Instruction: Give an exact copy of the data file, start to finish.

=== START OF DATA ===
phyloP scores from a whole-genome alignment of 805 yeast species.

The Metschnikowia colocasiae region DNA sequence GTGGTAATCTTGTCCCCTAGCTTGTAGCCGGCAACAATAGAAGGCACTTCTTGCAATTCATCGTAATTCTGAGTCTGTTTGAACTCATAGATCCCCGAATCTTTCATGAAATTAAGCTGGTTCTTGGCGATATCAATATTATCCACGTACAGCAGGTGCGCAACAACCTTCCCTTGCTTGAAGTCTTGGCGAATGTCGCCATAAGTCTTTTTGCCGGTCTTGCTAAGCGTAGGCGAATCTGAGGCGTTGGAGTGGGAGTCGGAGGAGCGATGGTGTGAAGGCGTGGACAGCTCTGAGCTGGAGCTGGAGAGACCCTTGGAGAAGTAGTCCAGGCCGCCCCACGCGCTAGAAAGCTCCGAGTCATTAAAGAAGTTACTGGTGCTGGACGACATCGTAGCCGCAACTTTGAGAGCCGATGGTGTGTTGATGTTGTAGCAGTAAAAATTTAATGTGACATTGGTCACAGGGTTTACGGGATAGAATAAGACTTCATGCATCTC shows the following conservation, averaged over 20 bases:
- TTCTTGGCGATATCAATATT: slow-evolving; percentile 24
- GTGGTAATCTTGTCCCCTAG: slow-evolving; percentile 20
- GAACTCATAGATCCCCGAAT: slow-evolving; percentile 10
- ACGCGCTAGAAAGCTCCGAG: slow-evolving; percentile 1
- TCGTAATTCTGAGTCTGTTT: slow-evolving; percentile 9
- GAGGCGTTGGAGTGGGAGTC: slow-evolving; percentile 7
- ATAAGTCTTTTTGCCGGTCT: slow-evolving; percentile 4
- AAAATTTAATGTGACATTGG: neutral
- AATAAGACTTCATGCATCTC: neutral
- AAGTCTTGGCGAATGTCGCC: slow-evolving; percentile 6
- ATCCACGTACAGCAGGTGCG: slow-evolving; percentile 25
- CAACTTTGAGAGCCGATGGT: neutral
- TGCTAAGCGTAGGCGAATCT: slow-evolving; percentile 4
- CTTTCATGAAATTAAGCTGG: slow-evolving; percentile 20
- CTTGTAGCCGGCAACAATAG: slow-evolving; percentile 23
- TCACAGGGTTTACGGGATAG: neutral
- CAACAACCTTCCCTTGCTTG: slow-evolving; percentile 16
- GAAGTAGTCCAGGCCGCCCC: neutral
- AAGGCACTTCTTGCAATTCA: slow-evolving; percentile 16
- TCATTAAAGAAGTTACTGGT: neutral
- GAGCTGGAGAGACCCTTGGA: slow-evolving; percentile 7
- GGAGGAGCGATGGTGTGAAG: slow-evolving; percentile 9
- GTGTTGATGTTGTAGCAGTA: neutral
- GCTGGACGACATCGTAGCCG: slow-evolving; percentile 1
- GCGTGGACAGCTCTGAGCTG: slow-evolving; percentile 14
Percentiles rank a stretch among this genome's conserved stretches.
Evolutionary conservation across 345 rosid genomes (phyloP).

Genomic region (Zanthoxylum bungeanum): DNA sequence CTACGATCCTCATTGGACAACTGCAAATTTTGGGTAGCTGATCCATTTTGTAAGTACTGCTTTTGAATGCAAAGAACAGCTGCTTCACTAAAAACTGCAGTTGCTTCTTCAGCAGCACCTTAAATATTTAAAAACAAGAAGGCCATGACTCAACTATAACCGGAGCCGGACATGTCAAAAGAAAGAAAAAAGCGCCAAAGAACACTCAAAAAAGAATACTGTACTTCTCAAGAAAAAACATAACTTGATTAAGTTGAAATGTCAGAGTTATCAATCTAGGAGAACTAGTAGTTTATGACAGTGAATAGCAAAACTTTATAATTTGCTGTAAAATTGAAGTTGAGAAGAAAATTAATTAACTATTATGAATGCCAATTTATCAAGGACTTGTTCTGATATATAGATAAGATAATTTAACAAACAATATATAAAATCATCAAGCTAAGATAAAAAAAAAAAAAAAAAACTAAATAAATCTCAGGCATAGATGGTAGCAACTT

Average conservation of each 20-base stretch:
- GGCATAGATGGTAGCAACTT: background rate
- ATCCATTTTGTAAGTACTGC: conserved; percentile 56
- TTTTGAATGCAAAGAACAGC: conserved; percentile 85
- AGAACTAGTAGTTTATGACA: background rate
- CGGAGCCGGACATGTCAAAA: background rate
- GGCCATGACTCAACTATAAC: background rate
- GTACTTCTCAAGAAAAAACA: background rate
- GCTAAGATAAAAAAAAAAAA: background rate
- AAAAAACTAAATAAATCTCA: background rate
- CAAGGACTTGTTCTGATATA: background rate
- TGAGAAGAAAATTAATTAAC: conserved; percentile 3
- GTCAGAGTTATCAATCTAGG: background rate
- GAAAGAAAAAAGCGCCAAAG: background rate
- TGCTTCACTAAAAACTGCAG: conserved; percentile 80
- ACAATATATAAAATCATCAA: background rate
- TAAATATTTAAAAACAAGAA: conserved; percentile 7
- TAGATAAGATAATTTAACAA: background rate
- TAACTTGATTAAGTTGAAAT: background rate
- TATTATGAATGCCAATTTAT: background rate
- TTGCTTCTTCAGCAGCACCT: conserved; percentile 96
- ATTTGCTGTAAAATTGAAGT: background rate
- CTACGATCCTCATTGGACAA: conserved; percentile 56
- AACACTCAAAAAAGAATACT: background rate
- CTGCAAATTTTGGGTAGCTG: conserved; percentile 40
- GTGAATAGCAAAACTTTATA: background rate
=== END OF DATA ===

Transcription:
phyloP scores from a whole-genome alignment of 805 yeast species.

The Metschnikowia colocasiae region DNA sequence GTGGTAATCTTGTCCCCTAGCTTGTAGCCGGCAACAATAGAAGGCACTTCTTGCAATTCATCGTAATTCTGAGTCTGTTTGAACTCATAGATCCCCGAATCTTTCATGAAATTAAGCTGGTTCTTGGCGATATCAATATTATCCACGTACAGCAGGTGCGCAACAACCTTCCCTTGCTTGAAGTCTTGGCGAATGTCGCCATAAGTCTTTTTGCCGGTCTTGCTAAGCGTAGGCGAATCTGAGGCGTTGGAGTGGGAGTCGGAGGAGCGATGGTGTGAAGGCGTGGACAGCTCTGAGCTGGAGCTGGAGAGACCCTTGGAGAAGTAGTCCAGGCCGCCCCACGCGCTAGAAAGCTCCGAGTCATTAAAGAAGTTACTGGTGCTGGACGACATCGTAGCCGCAACTTTGAGAGCCGATGGTGTGTTGATGTTGTAGCAGTAAAAATTTAATGTGACATTGGTCACAGGGTTTACGGGATAGAATAAGACTTCATGCATCTC shows the following conservation, averaged over 20 bases:
- TTCTTGGCGATATCAATATT: slow-evolving; percentile 24
- GTGGTAATCTTGTCCCCTAG: slow-evolving; percentile 20
- GAACTCATAGATCCCCGAAT: slow-evolving; percentile 10
- ACGCGCTAGAAAGCTCCGAG: slow-evolving; percentile 1
- TCGTAATTCTGAGTCTGTTT: slow-evolving; percentile 9
- GAGGCGTTGGAGTGGGAGTC: slow-evolving; percentile 7
- ATAAGTCTTTTTGCCGGTCT: slow-evolving; percentile 4
- AAAATTTAATGTGACATTGG: neutral
- AATAAGACTTCATGCATCTC: neutral
- AAGTCTTGGCGAATGTCGCC: slow-evolving; percentile 6
- ATCCACGTACAGCAGGTGCG: slow-evolving; percentile 25
- CAACTTTGAGAGCCGATGGT: neutral
- TGCTAAGCGTAGGCGAATCT: slow-evolving; percentile 4
- CTTTCATGAAATTAAGCTGG: slow-evolving; percentile 20
- CTTGTAGCCGGCAACAATAG: slow-evolving; percentile 23
- TCACAGGGTTTACGGGATAG: neutral
- CAACAACCTTCCCTTGCTTG: slow-evolving; percentile 16
- GAAGTAGTCCAGGCCGCCCC: neutral
- AAGGCACTTCTTGCAATTCA: slow-evolving; percentile 16
- TCATTAAAGAAGTTACTGGT: neutral
- GAGCTGGAGAGACCCTTGGA: slow-evolving; percentile 7
- GGAGGAGCGATGGTGTGAAG: slow-evolving; percentile 9
- GTGTTGATGTTGTAGCAGTA: neutral
- GCTGGACGACATCGTAGCCG: slow-evolving; percentile 1
- GCGTGGACAGCTCTGAGCTG: slow-evolving; percentile 14
Percentiles rank a stretch among this genome's conserved stretches.
Evolutionary conservation across 345 rosid genomes (phyloP).

Genomic region (Zanthoxylum bungeanum): DNA sequence CTACGATCCTCATTGGACAACTGCAAATTTTGGGTAGCTGATCCATTTTGTAAGTACTGCTTTTGAATGCAAAGAACAGCTGCTTCACTAAAAACTGCAGTTGCTTCTTCAGCAGCACCTTAAATATTTAAAAACAAGAAGGCCATGACTCAACTATAACCGGAGCCGGACATGTCAAAAGAAAGAAAAAAGCGCCAAAGAACACTCAAAAAAGAATACTGTACTTCTCAAGAAAAAACATAACTTGATTAAGTTGAAATGTCAGAGTTATCAATCTAGGAGAACTAGTAGTTTATGACAGTGAATAGCAAAACTTTATAATTTGCTGTAAAATTGAAGTTGAGAAGAAAATTAATTAACTATTATGAATGCCAATTTATCAAGGACTTGTTCTGATATATAGATAAGATAATTTAACAAACAATATATAAAATCATCAAGCTAAGATAAAAAAAAAAAAAAAAAACTAAATAAATCTCAGGCATAGATGGTAGCAACTT

Average conservation of each 20-base stretch:
- GGCATAGATGGTAGCAACTT: background rate
- ATCCATTTTGTAAGTACTGC: conserved; percentile 56
- TTTTGAATGCAAAGAACAGC: conserved; percentile 85
- AGAACTAGTAGTTTATGACA: background rate
- CGGAGCCGGACATGTCAAAA: background rate
- GGCCATGACTCAACTATAAC: background rate
- GTACTTCTCAAGAAAAAACA: background rate
- GCTAAGATAAAAAAAAAAAA: background rate
- AAAAAACTAAATAAATCTCA: background rate
- CAAGGACTTGTTCTGATATA: background rate
- TGAGAAGAAAATTAATTAAC: conserved; percentile 3
- GTCAGAGTTATCAATCTAGG: background rate
- GAAAGAAAAAAGCGCCAAAG: background rate
- TGCTTCACTAAAAACTGCAG: conserved; percentile 80
- ACAATATATAAAATCATCAA: background rate
- TAAATATTTAAAAACAAGAA: conserved; percentile 7
- TAGATAAGATAATTTAACAA: background rate
- TAACTTGATTAAGTTGAAAT: background rate
- TATTATGAATGCCAATTTAT: background rate
- TTGCTTCTTCAGCAGCACCT: conserved; percentile 96
- ATTTGCTGTAAAATTGAAGT: background rate
- CTACGATCCTCATTGGACAA: conserved; percentile 56
- AACACTCAAAAAAGAATACT: background rate
- CTGCAAATTTTGGGTAGCTG: conserved; percentile 40
- GTGAATAGCAAAACTTTATA: background rate